The narratives of Joseph occupy a large tranche of the book of Genesis – in the next four weeks we will focus almost entirely on the life and the experiences of this eleventh son of Jacob and first son on Rachel.  By the end of the book of Genesis we’ll know more about Joseph than about anyone else in his family before or since. We’ll know about his dreams, his relationships, his skills, his political exploits, his love affairs, his character flaws and strengths, his successes and his failures; his problems.

The narratives about him are long and somehow ponderous, telling the stories repeatedly, hammering the same points – the sibling rivalry, the parental favoritism, the tricks of hiding precious articles and retrieving them later;   It is hard to understand just why we are told every last detail about the life of this particular man, what we are supposed to make of this weight of information.

Tradition tells us that the stories of Joseph foreshadow the future experiences of Israel.  Reading the text we see that they also reconcile many of the themes that have come before. Joseph acts as a linchpin in the Genesis narratives – reliving and reworking the lives of his ancestors, and finally dealing with some of the issues which had held them back, finishing the business so to speak, and so allowing the people of Israel to move on in their religious journey.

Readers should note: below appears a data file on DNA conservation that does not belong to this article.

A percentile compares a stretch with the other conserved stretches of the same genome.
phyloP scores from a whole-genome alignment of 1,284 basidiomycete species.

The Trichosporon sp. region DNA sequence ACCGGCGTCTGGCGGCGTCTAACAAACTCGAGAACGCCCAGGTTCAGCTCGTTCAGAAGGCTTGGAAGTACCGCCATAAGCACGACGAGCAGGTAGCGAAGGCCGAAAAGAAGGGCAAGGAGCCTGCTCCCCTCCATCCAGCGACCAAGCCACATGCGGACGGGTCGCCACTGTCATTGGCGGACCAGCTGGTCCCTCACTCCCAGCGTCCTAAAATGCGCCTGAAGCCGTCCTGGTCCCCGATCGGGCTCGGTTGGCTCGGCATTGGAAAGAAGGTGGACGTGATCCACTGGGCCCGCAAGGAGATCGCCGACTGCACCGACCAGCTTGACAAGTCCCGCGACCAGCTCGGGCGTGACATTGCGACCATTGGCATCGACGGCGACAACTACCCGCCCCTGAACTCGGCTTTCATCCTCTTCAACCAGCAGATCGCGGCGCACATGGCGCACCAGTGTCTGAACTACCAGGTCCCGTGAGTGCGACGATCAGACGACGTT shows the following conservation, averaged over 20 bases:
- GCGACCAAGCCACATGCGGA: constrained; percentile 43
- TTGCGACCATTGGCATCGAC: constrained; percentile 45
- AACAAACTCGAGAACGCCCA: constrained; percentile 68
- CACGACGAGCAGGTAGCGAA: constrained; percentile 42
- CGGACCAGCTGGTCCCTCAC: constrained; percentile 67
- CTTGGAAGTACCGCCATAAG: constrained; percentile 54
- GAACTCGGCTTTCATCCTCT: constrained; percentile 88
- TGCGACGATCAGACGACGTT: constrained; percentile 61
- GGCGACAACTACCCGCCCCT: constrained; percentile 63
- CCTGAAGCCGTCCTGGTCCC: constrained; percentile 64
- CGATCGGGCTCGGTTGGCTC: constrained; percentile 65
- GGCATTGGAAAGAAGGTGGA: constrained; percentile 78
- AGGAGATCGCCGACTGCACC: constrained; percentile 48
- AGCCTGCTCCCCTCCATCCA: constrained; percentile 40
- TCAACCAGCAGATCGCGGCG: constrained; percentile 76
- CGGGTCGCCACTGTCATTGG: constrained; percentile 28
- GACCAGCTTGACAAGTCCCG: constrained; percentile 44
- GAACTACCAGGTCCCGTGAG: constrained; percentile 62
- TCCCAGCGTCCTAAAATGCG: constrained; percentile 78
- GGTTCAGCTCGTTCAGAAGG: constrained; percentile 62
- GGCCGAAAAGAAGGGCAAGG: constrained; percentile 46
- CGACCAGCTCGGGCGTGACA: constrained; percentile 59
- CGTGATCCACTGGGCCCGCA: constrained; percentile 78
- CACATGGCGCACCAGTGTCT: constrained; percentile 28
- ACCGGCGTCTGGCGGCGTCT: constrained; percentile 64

The narratives of Joseph end one chapter of identity and open another.  No longer will individuals know God in the way that Abraham, Isaac and Jacob personally experienced and encountered the Divinity.  With Joseph comes the exile into Egypt which will culminate in Sinai and peoplehood.  A different sort of belonging to God is introduced here – one can not really say people are ‘relating to God,’ because in all of these narratives God is at one remove, a spectator in the story, hardly present except in the shadows at the edge of perception.